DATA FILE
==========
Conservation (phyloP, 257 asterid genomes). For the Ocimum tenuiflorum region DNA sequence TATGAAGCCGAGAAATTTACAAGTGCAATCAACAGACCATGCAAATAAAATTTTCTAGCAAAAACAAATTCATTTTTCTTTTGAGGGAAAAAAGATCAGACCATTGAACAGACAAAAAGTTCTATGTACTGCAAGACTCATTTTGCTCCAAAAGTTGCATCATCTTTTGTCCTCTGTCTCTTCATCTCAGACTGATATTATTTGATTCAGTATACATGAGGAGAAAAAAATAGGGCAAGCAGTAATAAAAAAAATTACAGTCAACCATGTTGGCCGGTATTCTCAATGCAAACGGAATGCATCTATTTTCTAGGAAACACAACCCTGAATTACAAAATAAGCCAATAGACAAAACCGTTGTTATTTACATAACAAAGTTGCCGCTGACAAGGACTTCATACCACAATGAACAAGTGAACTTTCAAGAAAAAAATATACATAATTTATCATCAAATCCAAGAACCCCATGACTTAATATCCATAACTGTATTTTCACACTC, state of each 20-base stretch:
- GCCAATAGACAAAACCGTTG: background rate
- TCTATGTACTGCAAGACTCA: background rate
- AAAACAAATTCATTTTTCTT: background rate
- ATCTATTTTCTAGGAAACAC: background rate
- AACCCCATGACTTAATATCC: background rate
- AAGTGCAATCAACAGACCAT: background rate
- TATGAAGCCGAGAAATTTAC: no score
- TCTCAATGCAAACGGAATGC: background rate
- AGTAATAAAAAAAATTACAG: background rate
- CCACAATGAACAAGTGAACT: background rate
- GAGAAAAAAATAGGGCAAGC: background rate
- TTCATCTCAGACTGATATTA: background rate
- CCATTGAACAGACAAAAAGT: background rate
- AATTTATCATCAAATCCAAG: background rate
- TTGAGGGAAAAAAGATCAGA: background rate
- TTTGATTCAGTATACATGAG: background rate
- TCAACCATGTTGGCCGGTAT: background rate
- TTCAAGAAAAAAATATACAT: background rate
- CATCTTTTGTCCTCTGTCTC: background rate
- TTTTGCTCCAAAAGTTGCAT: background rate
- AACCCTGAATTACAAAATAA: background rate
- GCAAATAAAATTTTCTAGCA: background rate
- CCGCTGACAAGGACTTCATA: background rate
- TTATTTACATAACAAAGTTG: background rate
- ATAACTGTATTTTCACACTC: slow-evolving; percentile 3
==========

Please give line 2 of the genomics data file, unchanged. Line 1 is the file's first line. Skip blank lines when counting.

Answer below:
- GCCAATAGACAAAACCGTTG: background rate